Habeas Corpus is known as the Great Writ because it ensures that a person detained by the government is entitled to a judicial hearing to determine if there is any legal basis for their detention. The modern form of Habeas Corpus has evolved over the years, from it beginnings in England, to its addition to the US constitution. While Habeas Corpus pertains to every citizen that is tried in a US court, there is an argument as to weather habeas also applies to alien prisoners that are being held by the US government, on foreign land. In 2002, The Supreme Court began to get involved in this argument, considering the level of the war on terror was high and the Bush Administration had just developed GITMO prison. The argument between the President and the Supreme Court continue today. The question that needs to be answered is: should aliens that are under U.S. detainment on foreign land be entitled the right of habeas corpus?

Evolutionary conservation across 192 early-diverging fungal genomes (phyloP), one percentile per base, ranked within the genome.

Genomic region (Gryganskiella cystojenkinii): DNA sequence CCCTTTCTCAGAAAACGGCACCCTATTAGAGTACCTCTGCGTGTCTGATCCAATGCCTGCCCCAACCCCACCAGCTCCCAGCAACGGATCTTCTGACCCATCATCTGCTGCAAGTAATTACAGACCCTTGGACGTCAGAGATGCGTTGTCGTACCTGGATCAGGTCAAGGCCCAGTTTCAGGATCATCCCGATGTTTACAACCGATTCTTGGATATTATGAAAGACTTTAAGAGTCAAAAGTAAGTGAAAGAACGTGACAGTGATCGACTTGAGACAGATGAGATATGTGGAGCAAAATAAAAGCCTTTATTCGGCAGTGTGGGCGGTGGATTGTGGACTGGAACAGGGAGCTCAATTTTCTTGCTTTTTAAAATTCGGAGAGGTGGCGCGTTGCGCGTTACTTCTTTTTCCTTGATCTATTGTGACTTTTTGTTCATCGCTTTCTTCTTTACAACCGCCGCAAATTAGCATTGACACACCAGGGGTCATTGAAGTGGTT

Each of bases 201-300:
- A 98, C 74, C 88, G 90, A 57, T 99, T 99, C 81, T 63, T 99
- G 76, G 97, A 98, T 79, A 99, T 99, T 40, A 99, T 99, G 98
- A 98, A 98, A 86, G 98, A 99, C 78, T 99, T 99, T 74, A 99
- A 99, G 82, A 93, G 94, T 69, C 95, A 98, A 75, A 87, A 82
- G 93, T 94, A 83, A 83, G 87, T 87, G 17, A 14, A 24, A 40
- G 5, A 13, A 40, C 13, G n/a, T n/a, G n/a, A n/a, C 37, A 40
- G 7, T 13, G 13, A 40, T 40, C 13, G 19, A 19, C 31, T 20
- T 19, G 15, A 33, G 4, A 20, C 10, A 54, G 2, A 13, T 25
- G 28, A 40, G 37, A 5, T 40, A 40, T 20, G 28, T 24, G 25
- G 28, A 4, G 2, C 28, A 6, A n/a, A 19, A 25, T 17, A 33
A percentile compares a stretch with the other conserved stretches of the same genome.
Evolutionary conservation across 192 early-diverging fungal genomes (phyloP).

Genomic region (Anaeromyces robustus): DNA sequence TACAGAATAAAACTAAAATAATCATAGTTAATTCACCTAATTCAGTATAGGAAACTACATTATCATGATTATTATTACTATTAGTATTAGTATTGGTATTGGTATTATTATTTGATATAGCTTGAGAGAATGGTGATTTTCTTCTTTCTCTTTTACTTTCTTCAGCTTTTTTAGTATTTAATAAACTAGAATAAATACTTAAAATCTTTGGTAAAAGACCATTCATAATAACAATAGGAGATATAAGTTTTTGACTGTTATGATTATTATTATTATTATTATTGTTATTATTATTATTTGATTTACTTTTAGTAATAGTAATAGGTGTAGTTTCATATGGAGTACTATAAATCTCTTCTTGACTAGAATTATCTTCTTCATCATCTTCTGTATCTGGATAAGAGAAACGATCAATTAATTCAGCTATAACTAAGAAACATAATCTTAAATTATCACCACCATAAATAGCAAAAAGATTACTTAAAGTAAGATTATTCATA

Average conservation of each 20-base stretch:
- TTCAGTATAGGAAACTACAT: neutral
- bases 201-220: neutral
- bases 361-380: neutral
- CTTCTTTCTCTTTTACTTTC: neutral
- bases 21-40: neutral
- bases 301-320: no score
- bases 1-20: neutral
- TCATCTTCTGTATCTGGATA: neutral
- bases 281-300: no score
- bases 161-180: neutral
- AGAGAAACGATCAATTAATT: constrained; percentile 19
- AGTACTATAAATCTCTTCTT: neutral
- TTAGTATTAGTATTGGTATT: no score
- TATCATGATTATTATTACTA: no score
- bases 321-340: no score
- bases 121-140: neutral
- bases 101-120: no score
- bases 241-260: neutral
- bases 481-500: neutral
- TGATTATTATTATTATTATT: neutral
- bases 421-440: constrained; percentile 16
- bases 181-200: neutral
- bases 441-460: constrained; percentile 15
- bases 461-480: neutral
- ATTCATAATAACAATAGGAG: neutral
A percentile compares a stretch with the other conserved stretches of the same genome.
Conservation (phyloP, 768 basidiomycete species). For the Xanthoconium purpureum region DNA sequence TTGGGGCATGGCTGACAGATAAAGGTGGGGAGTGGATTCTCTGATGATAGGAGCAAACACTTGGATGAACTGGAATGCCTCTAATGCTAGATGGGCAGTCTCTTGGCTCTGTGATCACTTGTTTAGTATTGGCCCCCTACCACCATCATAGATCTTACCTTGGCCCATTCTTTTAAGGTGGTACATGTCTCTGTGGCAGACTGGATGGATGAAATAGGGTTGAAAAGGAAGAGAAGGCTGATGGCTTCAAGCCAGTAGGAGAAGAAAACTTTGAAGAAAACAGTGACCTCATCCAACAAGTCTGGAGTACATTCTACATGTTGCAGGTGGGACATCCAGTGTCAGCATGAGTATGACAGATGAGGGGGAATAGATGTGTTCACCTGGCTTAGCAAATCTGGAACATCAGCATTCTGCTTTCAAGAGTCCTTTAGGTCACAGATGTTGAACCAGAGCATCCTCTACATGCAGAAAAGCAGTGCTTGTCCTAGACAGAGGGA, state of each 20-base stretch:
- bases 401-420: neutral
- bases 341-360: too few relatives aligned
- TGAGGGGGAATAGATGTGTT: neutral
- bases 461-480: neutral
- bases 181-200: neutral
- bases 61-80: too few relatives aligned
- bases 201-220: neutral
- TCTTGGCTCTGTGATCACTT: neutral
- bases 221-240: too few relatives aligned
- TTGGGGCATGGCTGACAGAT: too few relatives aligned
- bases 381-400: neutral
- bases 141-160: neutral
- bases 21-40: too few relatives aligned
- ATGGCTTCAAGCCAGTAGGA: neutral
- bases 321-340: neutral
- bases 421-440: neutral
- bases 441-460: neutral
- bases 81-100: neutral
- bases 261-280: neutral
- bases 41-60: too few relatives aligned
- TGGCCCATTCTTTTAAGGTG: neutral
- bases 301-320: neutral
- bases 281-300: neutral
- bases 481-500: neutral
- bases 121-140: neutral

The term habeas corpus was first used in England in the 14th century, but didn’t become official until the 1679 Habeas Corpus Act was passed in Great Britain. Prior to the Revolutionary War, British soldiers were holding colonist without allowing them to exercise their right of habeas corpus. This was one reason that sparked the Revolutionary War. As a result, the founding fathers of America added habeas corpus to The Constitution of the United States, saying that "The Privilege of the Writ of Habeas Corpus shall not be suspended, unless when in Cases of Rebellion or Invasion the public Safety may require it" (Article 1, Section 9) (The Columbia Encyclopedia. 2011, p.1). To this day, citizens that have been charged with a crime enjoy the right of habeas corpus, usually in federal appeals. Habeas Corpus protects the civil liberty of citizens, as it assures them a chance to be heard by the highest court in the land. In contemporary America, as it relates to the war on terror, habeas corpus has been suspended in some cases, especially...
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